Monday, September 17, 2012

Conversations Around the Water Cooler

Grey chairs huddle in a semi-circle around the room.  It smells stale in here as the water cooler and the air conditioner sagging in the window battle for bragging rights over the public radio announcer talking about some factoid of the Middle East.  I sit alone clutching my bag unsure of this day the same as I have sat feeling unsure about all the days that came before it.  The threat of feeling this way for all the days after it, weighs slightly heavier than I want.

I inspect the dissection of my therapist’s waiting area.  It was once a grand old home now chiseled into cold spaces and sterile pools patients can pour their anxiety.  I reconsider making my session….there is still time to book….he doesn’t know I am here, but then another patient comes in. There is a tension between us, a slight pause in the conversation he is having on his cell phone, before he sits down.  Our eyes meet for mere seconds which is just enough to be recognized on the streets of this small town; enough to cause an awkward passing down the cereal aisle at the supermarket.  We look away not wanting to know each other’s story.  It is just better that way.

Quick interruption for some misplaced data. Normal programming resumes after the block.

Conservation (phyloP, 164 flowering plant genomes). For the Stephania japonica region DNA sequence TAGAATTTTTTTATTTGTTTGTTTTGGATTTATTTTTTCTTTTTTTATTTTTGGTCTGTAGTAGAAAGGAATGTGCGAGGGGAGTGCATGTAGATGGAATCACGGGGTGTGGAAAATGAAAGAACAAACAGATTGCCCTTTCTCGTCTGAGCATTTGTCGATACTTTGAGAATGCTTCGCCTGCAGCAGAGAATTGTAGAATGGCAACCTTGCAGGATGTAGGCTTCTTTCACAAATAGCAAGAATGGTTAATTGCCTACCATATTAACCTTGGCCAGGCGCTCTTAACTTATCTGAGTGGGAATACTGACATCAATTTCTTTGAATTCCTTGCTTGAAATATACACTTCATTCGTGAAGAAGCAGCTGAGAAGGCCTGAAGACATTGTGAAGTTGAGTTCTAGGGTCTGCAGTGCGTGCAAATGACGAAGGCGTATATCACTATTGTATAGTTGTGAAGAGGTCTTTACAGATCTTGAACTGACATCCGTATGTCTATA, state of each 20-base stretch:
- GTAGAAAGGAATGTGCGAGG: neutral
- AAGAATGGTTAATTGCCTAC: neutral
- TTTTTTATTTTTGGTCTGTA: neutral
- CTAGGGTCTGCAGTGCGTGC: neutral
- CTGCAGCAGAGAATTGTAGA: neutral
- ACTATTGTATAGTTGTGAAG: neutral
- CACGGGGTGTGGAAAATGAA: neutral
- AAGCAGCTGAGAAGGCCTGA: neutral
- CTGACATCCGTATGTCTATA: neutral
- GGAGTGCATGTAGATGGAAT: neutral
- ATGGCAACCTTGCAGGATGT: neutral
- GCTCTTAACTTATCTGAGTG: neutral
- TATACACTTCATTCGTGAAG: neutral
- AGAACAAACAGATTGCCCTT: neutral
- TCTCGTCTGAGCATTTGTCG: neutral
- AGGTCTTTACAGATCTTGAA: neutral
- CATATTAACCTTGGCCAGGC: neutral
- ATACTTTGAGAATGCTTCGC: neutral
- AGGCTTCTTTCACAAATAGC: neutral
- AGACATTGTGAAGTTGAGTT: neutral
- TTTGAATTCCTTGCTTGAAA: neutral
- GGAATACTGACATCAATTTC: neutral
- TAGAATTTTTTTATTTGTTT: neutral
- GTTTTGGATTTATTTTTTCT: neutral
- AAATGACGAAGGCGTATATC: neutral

My hands are curled tightly around the bag I bought while in England.  It reminds me of that day with mixed feelings surging from the fabric into my skin.  There are more mixed feelings in my head.  My hands and head are having a conversation without the use of my mouth as if I didn’t count.  I’m talking to myself again.  I’m answering too.  I hold in a laugh at the back of my tongue thinking about how crazy I am.  I am a cliché.  I am a child.  I am a frightened rabbit.  I am considering these sessions will be Catholicism’s coup over my heart and thoughts.  I will Hail Mary and Our Father my way to the crossroads.

I hear my name.  Who said that?  Did I say that?  Did I just ask myself a question and wait for an answer?

“Do you want coffee?” the therapist says poking his head around the corner.  I jump.

“It appears I don’t need any.”  I try to joke.  He gives me his best therapist-I-don’t-really-think-you-are-crazy smile.

I follow him to the room.  There is a couch.  I fight the urge to be another cliché.

Aleathia Drehmer

Published by Red Fez, Red Reader #1

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